It should come as no surprise that the strength in iron ore prices due to China’s voracious appetite on the spot market this year is reflected in an equally strong coking coal market. Where thermal coal (used for power generation and heating) has risen just 25% from a March low of $60 per metric ton to $75 per metric ton and still way below last years record of $180 per metric ton, coking coal is a different story. The FT reports that spot prices have surged this week to $160 per metric ton up almost 40% in the last three months and the highest in a year. The spot price is now 24% above the price at which annual contracts we settled for 2009-2010. Indeed so strong is the market that this month Consol Energy shipped the first cargo of US coking coal to China in five years. Net imports of coking coal in China rose to 12.6m tons January to June this year up from 1.1m tons in the same period last year.
Chinese producers recognize that domestic supplies of coking coal are limited in scale and generally of poorer quality. For some time they have been trying to either develop Greenfield deposits or buy into established overseas miners. Just last week Yanzhou Coal Mining made a recommended cash offer for Felix Resources worth just over A$3.5bn (US$2.9bn). Felix produces both coking coal and thermal coal from mines in New South Wales and Queensland. Yanzhou already owns Auster coal in New South Wales and is treading very carefully with Australian regulatory authorities seeking approval for the Felix investment. Back in December when Yanzhou first expressed an interest, the shares were trading at just A$5/share, the current offer is at A$16.95/share, illustrating the value the Chinese place on securing long-term top quality coking coal reserves. And they are not alone, Arcelor Mittal is taking a 16% stake in Coal of Africa, a London listed coal producer with coking coal mines in the Limpopo province of South Africa. Mittal will take a minimum of 2.5m metric tons of coking coal with an option to increase this to 5m tons. The price is fixed to Rio Tinto’s Australian coking coal sales price.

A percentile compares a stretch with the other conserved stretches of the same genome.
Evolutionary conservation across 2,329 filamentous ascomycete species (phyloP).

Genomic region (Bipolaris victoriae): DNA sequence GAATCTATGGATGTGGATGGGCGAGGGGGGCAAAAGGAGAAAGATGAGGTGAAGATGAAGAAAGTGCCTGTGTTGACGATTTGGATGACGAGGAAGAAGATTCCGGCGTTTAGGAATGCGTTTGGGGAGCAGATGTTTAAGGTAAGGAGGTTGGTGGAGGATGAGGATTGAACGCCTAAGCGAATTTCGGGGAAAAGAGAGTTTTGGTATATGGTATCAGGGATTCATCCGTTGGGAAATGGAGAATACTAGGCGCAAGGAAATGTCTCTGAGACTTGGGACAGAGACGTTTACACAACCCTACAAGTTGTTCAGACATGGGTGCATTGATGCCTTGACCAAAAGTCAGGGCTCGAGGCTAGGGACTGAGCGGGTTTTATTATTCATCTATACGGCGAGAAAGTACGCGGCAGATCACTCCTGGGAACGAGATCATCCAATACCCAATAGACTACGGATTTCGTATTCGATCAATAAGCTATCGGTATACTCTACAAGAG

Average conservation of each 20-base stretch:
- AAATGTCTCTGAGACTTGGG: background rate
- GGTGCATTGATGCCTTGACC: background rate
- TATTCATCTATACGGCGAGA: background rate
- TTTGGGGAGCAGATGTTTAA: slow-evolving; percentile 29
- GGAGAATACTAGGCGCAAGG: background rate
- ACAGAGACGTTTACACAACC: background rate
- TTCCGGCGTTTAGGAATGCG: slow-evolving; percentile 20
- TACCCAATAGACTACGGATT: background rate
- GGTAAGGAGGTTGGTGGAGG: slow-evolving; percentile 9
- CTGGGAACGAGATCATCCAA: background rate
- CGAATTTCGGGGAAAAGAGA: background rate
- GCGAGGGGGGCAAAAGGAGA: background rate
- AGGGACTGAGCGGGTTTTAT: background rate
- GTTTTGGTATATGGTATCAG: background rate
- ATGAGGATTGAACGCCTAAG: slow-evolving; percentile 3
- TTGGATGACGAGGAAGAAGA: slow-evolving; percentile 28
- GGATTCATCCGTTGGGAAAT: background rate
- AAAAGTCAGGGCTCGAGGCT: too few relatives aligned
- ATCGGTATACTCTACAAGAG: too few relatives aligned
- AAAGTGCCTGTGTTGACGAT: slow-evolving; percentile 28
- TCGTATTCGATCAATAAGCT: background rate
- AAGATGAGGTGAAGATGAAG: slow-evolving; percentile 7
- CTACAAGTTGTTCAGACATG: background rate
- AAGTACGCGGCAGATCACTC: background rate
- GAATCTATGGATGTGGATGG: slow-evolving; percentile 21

Yet another investigation by the authorities in China into a mining accident illustrates some of the problems plaguing the domestic coal mining industry. The accident this week in Guangdong is reported to have cost 123 lives as an illegal mine flooded. A state broadcaster is reported as asking how the mine could have received a permit when anyone could see there was a reservoir above the mine. Greedy local officials who take a share of the mine profits are being blamed for a spate in accidents that has officially claimed 2,672 lives this year already (unofficially it is probably much more). China produces 33% of the world’s coal but has 80% of the world’s mining deaths. Coal production has nearly doubled to 2bn metric tons since 2000 with new smaller mines generating much of the new production. With two thirds of the country’s power being generated by coal and the booming steel industry creating strong prices, the country can neither afford to make sweeping closures of small mines nor deter entrepreneurs from new mining activities. In an environment with so much local corruption there is too much money to be made to enforce widespread closures or strict application of safety standards. As the China Daily said last week, owners are not interested in investing in safety equipment as it’s cheaper to pay compensation to the families of dead miners.